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Phoenix City Council ordinance repeal could grease wheels for e-scooters

(Getty Images Photo/Dan Kitwood)

PHOENIX – With no takers for the Phoenix City Council dockless bike program, the ordinance was recently revoked, possibly to make way for electric scooters.

The council discontinued the bikeshare program at its May 15 formal meeting. The ordinance had been in effect since last summer. But several months later, the city’s Aviation and Transportation subcommittee proposed a pilot program for e-scooters limited to about 2 square miles downtown.

Staff has been updating that proposal to present at upcoming meetings with the planning and economic development and aviation subcommittees.

“The results of those meetings will determine the next steps,” Briiana Velez, assistant director for street transportation, said in an email Tuesday to KTAR News 92.3 FM.

If the plan eventually is approved by the council, the scooters could start rolling as soon as 30 days after the vote. That allows time for ordinance changes to take effect.

The Phoenix proposal listed a shared electric scooter permit fee of $5,000 for six months and a relocation parking fee of $80 per vehicle.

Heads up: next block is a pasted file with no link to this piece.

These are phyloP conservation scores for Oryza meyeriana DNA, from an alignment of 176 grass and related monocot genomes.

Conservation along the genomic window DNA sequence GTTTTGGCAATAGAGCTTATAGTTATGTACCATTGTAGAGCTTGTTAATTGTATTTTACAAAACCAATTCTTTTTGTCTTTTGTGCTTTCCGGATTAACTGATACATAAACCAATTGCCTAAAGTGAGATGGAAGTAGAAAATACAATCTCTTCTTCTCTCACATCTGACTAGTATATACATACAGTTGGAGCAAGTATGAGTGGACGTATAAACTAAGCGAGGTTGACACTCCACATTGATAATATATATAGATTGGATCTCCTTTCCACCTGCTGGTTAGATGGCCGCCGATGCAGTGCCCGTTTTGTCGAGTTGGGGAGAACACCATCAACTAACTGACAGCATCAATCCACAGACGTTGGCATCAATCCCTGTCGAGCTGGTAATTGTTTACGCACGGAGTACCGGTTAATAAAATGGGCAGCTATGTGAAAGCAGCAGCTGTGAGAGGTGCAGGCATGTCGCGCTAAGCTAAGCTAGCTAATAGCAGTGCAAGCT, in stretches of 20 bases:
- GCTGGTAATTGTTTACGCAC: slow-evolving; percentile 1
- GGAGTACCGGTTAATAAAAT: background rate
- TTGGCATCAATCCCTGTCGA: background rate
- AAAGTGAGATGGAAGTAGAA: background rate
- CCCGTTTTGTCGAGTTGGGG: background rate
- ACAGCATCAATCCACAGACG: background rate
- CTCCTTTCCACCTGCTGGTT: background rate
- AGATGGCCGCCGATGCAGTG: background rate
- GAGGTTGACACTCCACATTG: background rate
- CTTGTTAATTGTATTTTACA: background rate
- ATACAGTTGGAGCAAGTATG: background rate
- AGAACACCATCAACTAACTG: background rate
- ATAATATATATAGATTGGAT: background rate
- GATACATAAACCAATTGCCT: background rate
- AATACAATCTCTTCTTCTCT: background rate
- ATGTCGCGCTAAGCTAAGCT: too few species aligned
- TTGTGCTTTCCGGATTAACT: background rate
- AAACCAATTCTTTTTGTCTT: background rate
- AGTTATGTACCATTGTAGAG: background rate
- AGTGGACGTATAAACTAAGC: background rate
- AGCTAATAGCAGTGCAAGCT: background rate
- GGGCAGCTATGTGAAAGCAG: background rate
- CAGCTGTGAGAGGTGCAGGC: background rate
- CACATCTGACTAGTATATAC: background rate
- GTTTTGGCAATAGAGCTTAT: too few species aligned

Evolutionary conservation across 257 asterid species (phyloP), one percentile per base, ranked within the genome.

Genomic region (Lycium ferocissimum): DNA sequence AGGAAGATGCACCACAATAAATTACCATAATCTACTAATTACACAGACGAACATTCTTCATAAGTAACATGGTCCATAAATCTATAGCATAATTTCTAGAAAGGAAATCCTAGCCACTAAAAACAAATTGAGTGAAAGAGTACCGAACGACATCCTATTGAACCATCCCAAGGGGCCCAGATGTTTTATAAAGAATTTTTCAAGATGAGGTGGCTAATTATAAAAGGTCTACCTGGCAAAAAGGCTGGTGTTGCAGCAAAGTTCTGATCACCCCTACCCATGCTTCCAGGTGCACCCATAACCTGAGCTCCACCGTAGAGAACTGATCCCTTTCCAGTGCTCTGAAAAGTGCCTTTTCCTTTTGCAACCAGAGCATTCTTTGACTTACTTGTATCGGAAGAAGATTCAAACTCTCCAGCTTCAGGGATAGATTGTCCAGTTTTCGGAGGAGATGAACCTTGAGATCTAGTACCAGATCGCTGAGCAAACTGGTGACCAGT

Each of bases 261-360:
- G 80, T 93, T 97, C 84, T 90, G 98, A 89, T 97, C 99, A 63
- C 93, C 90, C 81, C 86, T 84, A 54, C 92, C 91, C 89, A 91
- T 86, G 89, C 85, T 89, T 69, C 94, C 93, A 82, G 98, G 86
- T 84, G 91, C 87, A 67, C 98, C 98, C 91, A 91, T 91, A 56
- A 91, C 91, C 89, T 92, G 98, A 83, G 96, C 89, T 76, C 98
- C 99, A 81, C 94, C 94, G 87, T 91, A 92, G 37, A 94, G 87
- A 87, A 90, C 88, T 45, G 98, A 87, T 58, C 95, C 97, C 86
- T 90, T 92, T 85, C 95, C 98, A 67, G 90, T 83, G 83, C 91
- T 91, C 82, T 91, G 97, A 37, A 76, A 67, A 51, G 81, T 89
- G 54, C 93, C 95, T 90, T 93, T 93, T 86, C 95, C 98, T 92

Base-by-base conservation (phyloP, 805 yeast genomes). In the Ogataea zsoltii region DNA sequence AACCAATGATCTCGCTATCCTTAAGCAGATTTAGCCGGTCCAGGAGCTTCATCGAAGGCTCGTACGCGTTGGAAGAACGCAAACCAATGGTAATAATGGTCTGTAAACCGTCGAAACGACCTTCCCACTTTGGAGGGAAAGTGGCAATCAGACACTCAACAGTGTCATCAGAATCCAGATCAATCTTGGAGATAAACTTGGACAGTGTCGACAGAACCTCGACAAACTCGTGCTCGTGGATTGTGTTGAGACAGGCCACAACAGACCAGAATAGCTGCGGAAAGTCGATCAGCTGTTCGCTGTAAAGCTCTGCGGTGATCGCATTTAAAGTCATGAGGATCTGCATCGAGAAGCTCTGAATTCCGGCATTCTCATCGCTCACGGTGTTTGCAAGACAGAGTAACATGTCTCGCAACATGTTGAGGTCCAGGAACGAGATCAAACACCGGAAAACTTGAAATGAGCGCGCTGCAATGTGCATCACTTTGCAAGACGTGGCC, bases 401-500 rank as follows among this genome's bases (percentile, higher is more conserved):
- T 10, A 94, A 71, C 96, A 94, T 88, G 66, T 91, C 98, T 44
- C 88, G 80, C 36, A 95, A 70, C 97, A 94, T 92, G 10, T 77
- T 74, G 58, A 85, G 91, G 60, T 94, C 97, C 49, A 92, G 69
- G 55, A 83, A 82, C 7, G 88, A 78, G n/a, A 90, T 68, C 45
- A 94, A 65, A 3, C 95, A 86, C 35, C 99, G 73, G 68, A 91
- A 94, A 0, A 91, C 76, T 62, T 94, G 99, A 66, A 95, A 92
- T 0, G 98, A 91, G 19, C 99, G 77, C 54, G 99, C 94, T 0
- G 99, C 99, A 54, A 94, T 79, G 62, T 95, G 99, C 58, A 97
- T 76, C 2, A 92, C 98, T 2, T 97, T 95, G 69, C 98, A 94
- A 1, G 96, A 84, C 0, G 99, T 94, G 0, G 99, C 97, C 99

A report released in April by the National Association of City Transportation Officials showed that U.S. riders took 38.5 million trips on shared electric scooters in 2018. That surpassed the 36.5 million trips on shared, docked bicycles.

Other Valley cities have jumped on board the e-scooter rage, and they have had problems.

The scooters were banned at Arizona State University in Tempe, cited as potential danger.

In February, Lime, which operates in more than 100 cities, announced it was pulling its scooters out of Tempe, pointing to new regulations and fees.

A yearly license to operate was close to $8,000 and relocation fees were $100 per scooter.

Scottsdale put specific rules in place for renters.

In the West Valley, Peoria and Glendale pulled the plug on the scooters in the winter.

The Associated Press contributed to this report.

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